An Argentine columnist has found two great virtues: audacity and tolerance in Foreign Minister Hector Timerman current incursion in London to lobby and argue in favour of the most intransigent of Argentina’s position on the Falklands’ dispute.
“We must acknowledge Timerman audacity to travel to London and display in public the most hard-line position of Argentina in the Malvinas dispute”, writes Martin Rodriguez Yebra in La Nacion.
But he also admits and has praise for British tolerance.
“Can anybody imagine what would happen if PM David Cameron or any of his Secretaries (Foreign Secretary William Hague) came to Buenos Aires to argue publicly in favour of some of his ‘sabre-rattling’ statements on the need to fill the South Atlantic with arms?”, asks the Argentine columnist.
In the column under the heading of “A game in which only Britain wins”, Rodriguez Yebra argues that Timerman returns to Argentina with not much of a diplomatic advance in the Falkland Islands dispute, but yes for the government of President Cristina Fernandez facing non-sweet moments and for which playing the Malvinas nationalistic chord is a common resource for deteriorating regimes.
Telling UK in London that within 20 years the Falklands will be flying the Argentine flag, calling them ‘colonialists’, arguing that “not one country” supports UK’s position and that the country is going through a deep economic crisis and is isolating itself from the world, is only but a further step to ensure that negotiating the disputed Islands sovereignty becomes impossible.
And in the exchange of intransigent speeches and statements, Britain always wins, since the objective of London is for all to remain unchanged, says Rodriguez Yabra.
According to the columnist Timerman mission had two main objectives: display in rival territory the strong international support for the Argentine position in the dispute.
The other more relevant to weaken the effect of the ‘curious’ referendum scheduled for March when the ‘British inhabitants from Malvinas will vote…if they want to continue to be British”
But so far Argentina, leaving aside ‘lip-service’, has not managed to increase diplomatic support for the Malvinas cause, maybe except in Latinamerica and some emerging countries. The US remains “neutral” (but with a tacit support of Britain’s position) and Europe never questioned (and even supported with EC legislation and aid) UK sovereignty over the Islands.
Furthermore the recent turn in Argentine diplomacy reaching an understanding with Iran on the investigation into a 1994 attack of a Jewish organization in Buenos Aires comes as a surprise: it is a regime sanctioned by the main developed countries, and this can hardly help to make friends on the Malvinas issue.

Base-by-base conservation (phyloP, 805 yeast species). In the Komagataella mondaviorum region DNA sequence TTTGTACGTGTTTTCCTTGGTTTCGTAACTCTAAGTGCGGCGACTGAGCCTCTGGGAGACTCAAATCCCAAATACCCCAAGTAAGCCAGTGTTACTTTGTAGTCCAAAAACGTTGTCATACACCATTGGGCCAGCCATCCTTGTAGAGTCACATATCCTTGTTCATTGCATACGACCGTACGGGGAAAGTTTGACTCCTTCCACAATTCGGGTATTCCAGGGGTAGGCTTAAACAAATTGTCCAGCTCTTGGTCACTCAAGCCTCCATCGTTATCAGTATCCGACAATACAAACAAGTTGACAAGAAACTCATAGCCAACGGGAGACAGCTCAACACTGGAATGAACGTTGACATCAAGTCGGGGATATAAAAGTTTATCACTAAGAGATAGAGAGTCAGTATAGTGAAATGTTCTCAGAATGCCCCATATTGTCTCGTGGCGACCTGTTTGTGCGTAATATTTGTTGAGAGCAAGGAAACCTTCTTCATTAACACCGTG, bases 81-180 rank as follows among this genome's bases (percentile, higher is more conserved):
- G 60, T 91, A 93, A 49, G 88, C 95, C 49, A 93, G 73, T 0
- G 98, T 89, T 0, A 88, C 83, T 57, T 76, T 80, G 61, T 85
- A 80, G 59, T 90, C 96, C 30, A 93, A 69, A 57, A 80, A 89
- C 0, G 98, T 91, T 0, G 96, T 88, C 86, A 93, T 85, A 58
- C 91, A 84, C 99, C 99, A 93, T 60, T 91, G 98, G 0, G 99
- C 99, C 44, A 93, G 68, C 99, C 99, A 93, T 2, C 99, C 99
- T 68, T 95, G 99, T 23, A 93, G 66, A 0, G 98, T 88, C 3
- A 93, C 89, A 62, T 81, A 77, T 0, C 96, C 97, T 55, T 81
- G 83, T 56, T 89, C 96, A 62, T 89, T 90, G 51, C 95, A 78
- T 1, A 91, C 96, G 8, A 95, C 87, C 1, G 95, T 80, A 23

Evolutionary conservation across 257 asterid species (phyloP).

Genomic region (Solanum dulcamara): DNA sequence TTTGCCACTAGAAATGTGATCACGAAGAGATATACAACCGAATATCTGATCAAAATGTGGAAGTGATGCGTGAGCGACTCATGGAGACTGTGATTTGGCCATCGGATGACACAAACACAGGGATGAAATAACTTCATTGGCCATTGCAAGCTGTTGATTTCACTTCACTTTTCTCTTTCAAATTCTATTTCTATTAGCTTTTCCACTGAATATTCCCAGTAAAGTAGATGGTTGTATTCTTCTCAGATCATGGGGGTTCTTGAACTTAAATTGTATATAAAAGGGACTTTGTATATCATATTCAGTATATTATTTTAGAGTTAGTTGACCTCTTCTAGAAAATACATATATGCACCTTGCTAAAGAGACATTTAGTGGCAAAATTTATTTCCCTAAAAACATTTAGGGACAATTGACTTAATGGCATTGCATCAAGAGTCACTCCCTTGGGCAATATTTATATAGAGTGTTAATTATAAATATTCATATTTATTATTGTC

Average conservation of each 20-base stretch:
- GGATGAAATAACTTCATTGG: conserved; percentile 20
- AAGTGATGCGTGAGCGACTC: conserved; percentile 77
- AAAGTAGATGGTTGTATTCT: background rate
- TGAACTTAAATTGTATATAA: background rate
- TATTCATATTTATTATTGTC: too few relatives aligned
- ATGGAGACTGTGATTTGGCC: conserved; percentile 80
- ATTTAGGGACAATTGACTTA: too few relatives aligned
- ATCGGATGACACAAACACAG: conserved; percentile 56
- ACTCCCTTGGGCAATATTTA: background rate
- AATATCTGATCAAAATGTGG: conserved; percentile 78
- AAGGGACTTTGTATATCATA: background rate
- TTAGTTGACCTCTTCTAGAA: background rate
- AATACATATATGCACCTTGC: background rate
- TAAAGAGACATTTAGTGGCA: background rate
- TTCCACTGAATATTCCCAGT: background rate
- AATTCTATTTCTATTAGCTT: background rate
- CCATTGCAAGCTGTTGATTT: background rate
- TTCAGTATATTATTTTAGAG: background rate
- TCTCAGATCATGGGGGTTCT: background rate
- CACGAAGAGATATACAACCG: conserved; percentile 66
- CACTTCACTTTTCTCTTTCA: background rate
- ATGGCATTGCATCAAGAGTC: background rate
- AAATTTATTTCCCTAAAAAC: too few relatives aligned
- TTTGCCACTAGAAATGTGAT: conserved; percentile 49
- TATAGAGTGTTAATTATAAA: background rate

However Casa Rosada is satisfied with the display the UK media has given to Timerman trip and interview-space to criticize UK policy. The impact was greater because he took the discussion to Parliament even when he denied self determination and insisted Argentina will continue to ignore the people of the Falklands and the March referendum, which also generated reaction among MPs.
To ease tensions after calling MPs ‘colonialists’, Timerman thanked Britain for its sacrifice during World War II and tried to force the idea that sovereignty dialogue “is possible and necessary’. And on leaving Westminster he made it a point of displaying to photographers the V for victory with his fingers.
But it is a game of two and the British government downplayed the Timerman mission by saying that when Foreign Secretary William Hague meets him, when addressing Falklands’ issues political representatives from the Islands should be present.
Argentina could never accept such a condition. With the exception of Menem and Di Tella’s years any negotiations on Malvinas can only be bilateral. So dialogue with the UK Government was impossible.
Finally even if the Malvinas issue returns empty handed, there are more imminent and palpable results: this will help President Cristina to revive again the Malvinas nationalistic reflex, a tactic that has always fascinated Argentine governments in moments of bad news and distress.
So given the imminence of the Falklands referendum that has Cristina Fernandez government nervous, “more incidents and episodes of this kind can be expected in the coming weeks”, forecasts Rodriguez Yabra.
For PM Cameron, even when the conflict has less impact in his domestic agenda, he can nevertheless enjoy the effects of the efficient propaganda machinery that represents reaffirming the diplomatic, political and military defence of the Falklands.
Thus the need to acknowledge Timerman’s audacity to display in London the least negotiable case of Argentina’s Malvinas claims. But at the same time British tolerance: can anybody imagine PM Cameron or cabinet members publicly displaying UK’s Falklands’ case in Buenos Aries?